Is the Church of England Rich? Maybe not as “rich in faith” (Jam. 2:5), as she might be, certainly not as rich in grace and mercy as God is (Eph. 1:7; 2:4, 7; 3:16; cf. Rom. 2:4; 9:23; 12:10) who “richly” provides us with all things for our enjoyment” (1 Tim. 6:17) and “richly provides” entrance into Christ’s kingdom (2 Pet. 1:11; cf. Tit. 3:6).
The church seeks to let the word of Christ dwell “richly” among us (Col. 3:16), to be “rich towards God” (Lk. 12:21), having become “rich” herself because her Lord who “though he was rich” became poor for her sake (2 Cor. 8:9) and now has “unfathomable” wealth (Eph. 3:8; cf. Phil. 4:19), preparing a truly rich inheritance for us (Eph. 1:18). This is possible because God has such a wealth of wisdom (Rom. 11:33; cf. Col. 1:27) that he can bring riches out of losses (cf. Rom. 11:12).
The Church of England is arguably “rich in good works” (1 Tim. 6:18), to have the wealth that comes with an assured understanding (Col. 2:2). She sometimes displays a “wealth of generosity” (2 Cor. 8:2), at her best considering abuse suffered for Christ greater wealth and “the treasures of Egypt” (Heb. 11:26). All in all she is maybe not as rich as the church in Smyrna (Rev. 2:5).
There are a fair number of positive uses of the word group “rich/wealth” in the New Testament. But it is hard to find a single one among them which refers to material wealth. The wealth received by the Lamb in Rev. 5:12 may be the only one.
Yet sadly many people are only interested in the question whether the CofE has material riches. When reference is made in the NT to material wealth, passages like the following are more typical:
"But woe to you who are rich, for you have already received your comfort.” (Lk. 6:24)
“Come now, you rich people, weep and wail for the miseries that are coming to you.” (Jam. 5:1)
So when we ask whether the CofE is materially rich, the answer better be "No."
The question whether the Church of England has material wealth is actually more difficult to answer than many realise, especially many of those who have little first-hand experience of the church and a good amount of bad feeling towards her.
In my opening paragraphs “Church of England” refers to the people that make up the CofE. If we ask whether the CofE in this sense is “rich,” the answer is surely “yes”. As the old saying goes, said to the congregation just before the collection plates are sent around, “the church has lots of money – it’s in your pockets!” England is a rich country. There are many poor people in England, but there are also lots of people who are “rich” compared with most other people in the world.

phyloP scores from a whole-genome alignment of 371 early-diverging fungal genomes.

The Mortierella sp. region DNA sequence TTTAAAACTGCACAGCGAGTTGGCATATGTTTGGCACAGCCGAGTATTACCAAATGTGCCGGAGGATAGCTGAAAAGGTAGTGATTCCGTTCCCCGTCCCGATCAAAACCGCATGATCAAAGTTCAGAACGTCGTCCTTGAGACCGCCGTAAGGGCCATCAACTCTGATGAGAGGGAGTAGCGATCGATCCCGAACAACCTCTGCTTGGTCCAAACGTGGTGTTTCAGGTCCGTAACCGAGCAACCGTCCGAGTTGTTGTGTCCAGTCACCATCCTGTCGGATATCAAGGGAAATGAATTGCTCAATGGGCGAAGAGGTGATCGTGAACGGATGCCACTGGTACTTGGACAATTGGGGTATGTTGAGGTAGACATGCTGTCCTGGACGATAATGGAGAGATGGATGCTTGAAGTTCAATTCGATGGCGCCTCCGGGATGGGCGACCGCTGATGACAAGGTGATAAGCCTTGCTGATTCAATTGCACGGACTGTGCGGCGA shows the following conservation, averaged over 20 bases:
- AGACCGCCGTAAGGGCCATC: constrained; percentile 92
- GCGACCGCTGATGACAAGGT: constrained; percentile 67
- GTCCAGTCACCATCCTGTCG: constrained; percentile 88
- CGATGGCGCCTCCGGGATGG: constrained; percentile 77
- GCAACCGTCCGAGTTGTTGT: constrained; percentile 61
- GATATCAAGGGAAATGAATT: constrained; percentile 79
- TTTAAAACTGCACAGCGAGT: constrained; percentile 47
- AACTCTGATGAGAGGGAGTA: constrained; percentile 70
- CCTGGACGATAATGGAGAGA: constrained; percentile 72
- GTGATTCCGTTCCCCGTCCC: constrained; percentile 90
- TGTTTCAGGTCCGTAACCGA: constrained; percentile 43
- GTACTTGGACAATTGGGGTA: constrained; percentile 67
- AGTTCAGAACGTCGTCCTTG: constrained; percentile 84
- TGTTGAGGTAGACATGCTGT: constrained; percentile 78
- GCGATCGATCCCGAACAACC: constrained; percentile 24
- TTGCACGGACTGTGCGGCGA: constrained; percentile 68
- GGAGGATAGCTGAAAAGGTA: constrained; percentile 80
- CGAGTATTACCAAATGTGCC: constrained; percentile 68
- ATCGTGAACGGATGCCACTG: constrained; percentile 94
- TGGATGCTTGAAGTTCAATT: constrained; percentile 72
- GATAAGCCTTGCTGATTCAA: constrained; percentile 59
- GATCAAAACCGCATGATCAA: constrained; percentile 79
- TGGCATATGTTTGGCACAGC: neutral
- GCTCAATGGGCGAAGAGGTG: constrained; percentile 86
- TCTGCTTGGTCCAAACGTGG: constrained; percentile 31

Things get more complicated when we ask the question about “the Church of England” as an organisation. Most of the investments that are thought to belong to “the Church of England” actually belong to an organisation called the Church Commissioners. A lot of their “wealth” is in fact the pension fund of thousands of people who work for the church.
Then there are the 42 Church of England dioceses; they are all independent charities in law. Some have historical income (e.g., from properties), others have virtually none. Then there are over 10,000 independent Parochial Church Councils who have freedom (under the supervision of the Charity Commissioners) to manage their funds quite independently. A good number of them own land – much of which is called “graveyard” in case you’re wondering about the value of that land plus the land on which the church building is standing, often a historic church which is expensive to maintain and rarely brings in any money.
It probably does not make much sense to ask whether “the Church of England” is materially rich. We need to ask the question about the Church Commissioners, the Dioceses, and individual parishes. Very few of them, if any at all, could be called rich in terms of easily accessible money. If you were to close down these charities and sell their holdings, you could of course release a huge number of assets but some of the land holdings would not bring in muich money at all (think churchyards again) and the remaining liabilities, especially for pensions, would likely take care of much of the income that would be generated by selling off the family silver.
PS: A friend pointed out that there area number of other assets that need to be considered here such as voluntary aided church schools. Again these are assest that do not create financial wealth. In fact, as far as finances are concerned they are on the "expenses" rather than "income" side of the ledger for the church, I should think. Money could be released by selling these off, especially if sold to property developers that are not interested in schools.But the cost to society would be immense and I suspect that only the most ardent anti-church campaigners would advocate that the CofE withdraws from the education sector.
 The references mentioned in the opening paragraphs relate to words from related roots beginning “πλου-“ and are probably comprehensive as far as truly positive references in the NT are concerned. Other references, namely those to material wealth, are either neutral, e.g. referring to “both rich and poor,” or, more often, negative.